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Drone photos by Jefferson Williams 13 Feb. 2023


Panorama ZA-2 Panorama of Site ZA-2 (South Wall)

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Drone photos salvaged on iPhone by Jefferson Williams 22 Feb. 2023


Panoramas - ZA-3 (North Wall)

Panorama ZA-3 Panorama of Site ZA-3 (North Wall)

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Drone photos by Jefferson Williams 12 March 2023


Panorama ZA-3 Panorama of Site ZA-3 (North Wall)

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Drone photos by Jefferson Williams 12 Feb. 2023


Panorama ZA-3 Panorama of Site ZA-3 (North Wall)

Click on Image for high resolution magnifiable image

Drone photos by Jefferson Williams 13 Feb. 2023


Panorama ZA-3 Panorama of Site ZA-3 (North Wall)

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Drone photos salvaged from iPhone by Jefferson Williams 22 Feb. 2023


Amos Quakes - ZA-3 (North Wall)

  • Lat    N 31.33454°
  • Long E 035.40615°
Panorama

Panorama ZA-3 Amos Quakes at site ZA-3 (North Wall)
  • Lat    N 31.33454°
  • Long E 035.40615°


Click on Image for high resolution magnifiable image

Photos by Jefferson Williams 12 March 2023


Lidar Scan

  • Click on Scaniverse to open up a larger 3D Image in a New Tab

Seismite Assignment Tables

Nahal Ze'elim (ZA-2 and ZA-1(?)) and En Feshka

  • from Kagan et al. (2011)
  • these have been incorporated into the Master Seismic Events Tables for all sites
Table 3

Ze'elim and Ein Feshka Seismites with Model Ages and Historic Event Correlation

  1. LS, local source, moderate earthquake, not appearing in the historical catalogs, may have produced these seismites
  2. Gully depth below fan delta surface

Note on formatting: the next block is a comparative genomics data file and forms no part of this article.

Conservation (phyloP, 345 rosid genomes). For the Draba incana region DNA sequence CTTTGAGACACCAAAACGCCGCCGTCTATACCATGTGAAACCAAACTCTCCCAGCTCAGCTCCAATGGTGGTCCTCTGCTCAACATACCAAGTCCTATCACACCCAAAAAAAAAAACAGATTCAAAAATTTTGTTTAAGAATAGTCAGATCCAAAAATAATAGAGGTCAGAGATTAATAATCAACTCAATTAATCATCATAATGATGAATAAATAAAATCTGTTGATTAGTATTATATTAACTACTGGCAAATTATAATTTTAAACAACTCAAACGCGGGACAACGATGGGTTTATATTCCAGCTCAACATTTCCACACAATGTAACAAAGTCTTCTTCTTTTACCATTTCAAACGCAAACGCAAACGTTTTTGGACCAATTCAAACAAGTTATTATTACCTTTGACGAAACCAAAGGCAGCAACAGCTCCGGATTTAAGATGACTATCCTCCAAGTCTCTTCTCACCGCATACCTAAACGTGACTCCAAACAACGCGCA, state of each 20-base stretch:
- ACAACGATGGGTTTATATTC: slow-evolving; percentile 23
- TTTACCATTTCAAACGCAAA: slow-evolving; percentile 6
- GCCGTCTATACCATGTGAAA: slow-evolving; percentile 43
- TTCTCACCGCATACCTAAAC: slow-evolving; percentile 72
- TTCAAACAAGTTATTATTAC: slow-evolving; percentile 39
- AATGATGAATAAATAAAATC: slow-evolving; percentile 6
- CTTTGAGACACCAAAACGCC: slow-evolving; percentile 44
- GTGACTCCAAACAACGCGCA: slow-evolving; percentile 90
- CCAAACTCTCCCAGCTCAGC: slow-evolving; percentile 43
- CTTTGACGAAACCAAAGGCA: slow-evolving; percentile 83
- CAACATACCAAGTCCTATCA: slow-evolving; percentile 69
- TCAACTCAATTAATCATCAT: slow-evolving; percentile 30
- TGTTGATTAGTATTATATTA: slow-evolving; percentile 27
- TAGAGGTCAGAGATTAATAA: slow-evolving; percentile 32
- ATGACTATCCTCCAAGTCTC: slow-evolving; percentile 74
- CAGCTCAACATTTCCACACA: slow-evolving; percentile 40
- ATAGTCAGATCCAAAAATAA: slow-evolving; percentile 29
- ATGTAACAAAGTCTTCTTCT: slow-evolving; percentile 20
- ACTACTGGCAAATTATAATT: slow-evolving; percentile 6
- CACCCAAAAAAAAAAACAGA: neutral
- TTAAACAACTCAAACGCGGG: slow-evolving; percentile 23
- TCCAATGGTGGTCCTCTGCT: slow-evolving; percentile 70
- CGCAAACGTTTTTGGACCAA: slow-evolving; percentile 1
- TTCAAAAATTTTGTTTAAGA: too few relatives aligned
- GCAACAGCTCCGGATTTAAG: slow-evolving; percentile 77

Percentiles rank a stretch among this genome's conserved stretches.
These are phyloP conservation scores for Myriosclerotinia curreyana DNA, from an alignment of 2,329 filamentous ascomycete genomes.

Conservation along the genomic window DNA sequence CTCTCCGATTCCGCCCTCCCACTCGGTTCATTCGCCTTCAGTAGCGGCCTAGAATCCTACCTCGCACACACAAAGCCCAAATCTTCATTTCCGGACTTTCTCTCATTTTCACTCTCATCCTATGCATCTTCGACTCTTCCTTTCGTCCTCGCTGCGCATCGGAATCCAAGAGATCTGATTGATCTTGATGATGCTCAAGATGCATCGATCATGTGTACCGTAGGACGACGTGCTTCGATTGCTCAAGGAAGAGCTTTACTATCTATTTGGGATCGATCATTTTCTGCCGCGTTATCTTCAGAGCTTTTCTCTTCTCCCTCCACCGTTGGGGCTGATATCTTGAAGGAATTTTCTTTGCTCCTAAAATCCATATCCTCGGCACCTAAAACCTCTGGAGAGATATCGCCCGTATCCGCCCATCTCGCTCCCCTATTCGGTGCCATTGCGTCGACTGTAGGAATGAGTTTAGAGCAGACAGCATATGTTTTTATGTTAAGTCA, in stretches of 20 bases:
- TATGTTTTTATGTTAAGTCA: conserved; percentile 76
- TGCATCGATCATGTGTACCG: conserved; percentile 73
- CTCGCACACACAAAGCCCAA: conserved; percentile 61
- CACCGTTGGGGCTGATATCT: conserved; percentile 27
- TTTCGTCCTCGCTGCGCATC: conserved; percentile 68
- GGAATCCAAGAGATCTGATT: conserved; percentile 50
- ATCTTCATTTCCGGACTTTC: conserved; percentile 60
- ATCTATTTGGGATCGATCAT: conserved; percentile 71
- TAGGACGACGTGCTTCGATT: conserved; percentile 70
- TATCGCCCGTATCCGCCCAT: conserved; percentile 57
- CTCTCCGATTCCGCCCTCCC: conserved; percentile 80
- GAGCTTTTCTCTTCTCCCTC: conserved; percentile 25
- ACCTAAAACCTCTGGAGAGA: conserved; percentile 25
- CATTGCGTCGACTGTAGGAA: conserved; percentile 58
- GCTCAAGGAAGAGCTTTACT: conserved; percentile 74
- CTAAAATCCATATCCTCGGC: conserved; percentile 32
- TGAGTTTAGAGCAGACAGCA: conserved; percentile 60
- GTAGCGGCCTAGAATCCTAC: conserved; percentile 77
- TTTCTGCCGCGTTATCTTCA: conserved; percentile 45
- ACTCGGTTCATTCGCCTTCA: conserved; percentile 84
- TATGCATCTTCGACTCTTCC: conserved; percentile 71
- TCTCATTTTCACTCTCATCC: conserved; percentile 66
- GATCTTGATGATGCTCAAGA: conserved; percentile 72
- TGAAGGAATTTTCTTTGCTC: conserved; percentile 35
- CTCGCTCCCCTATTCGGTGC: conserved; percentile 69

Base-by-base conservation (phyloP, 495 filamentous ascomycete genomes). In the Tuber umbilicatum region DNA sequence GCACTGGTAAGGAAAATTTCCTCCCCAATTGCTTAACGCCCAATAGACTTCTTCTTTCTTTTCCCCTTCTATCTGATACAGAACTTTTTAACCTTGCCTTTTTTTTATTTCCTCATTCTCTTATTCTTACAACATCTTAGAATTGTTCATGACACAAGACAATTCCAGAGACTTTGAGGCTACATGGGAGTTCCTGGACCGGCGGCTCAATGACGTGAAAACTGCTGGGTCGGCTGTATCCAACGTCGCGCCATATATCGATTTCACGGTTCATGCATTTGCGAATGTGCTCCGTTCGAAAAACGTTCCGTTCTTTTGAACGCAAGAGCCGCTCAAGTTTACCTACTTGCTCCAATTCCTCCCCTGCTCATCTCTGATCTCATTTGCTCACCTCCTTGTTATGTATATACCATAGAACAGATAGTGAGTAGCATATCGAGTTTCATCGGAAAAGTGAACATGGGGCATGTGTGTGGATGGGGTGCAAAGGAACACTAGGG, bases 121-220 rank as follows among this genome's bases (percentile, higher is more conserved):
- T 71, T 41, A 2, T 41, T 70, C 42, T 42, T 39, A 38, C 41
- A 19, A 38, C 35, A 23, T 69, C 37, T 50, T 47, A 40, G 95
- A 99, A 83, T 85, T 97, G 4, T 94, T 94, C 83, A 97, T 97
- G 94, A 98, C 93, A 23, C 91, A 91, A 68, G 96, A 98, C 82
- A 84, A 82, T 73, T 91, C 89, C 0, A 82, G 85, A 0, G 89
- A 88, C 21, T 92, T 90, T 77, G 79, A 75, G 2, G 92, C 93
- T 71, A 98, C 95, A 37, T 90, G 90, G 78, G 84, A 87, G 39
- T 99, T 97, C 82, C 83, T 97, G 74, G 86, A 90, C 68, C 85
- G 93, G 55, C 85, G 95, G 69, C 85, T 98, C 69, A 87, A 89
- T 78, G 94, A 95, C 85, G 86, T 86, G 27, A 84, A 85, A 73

3. Seismite type

    A, Intraclast breccia layer
    B, Microbreccia (“homogenite” to the naked eye)
    C, liquefied sand
    D, Folded laminae
    E, Small offsets
    Q, Questionable as seismite. See Table 1 and Figure 2.

  4. Model ages of seismites extrapolated from deposition model (see section 5 for details)
  5. Fit of historical earthquake dates within 1σ or 2σ calibrated age ranges of seismites. Although model ages are tabulated here with 1 year precision for convenience, event fit considers the realistic precision of 10 years (see section 5.1)
  6. All other possible events within the age probability range (1σ or 2σ range) of the designated earthquake; 1068a refers to March 1068 A.D., and 1068b refers to May 1068 A.D. (see Table A1)
  7. Outside model range, extrapolated from model (Figure 4)
  8. Outside model range, estimated based on below and above radiocarbon ages (Figure 4)
  9. Alternately, this historic earthquake could have formed seismites below or above the one marked


Kagan et al (2011)


Nahal Ze'elim (ZA-1 and ZA-2), En Gedi, and En Feshka

Table

  • from Kagan et al. (2011)
  • these have been incorporated into the Master Seismic Events Tables for all sites
Table 4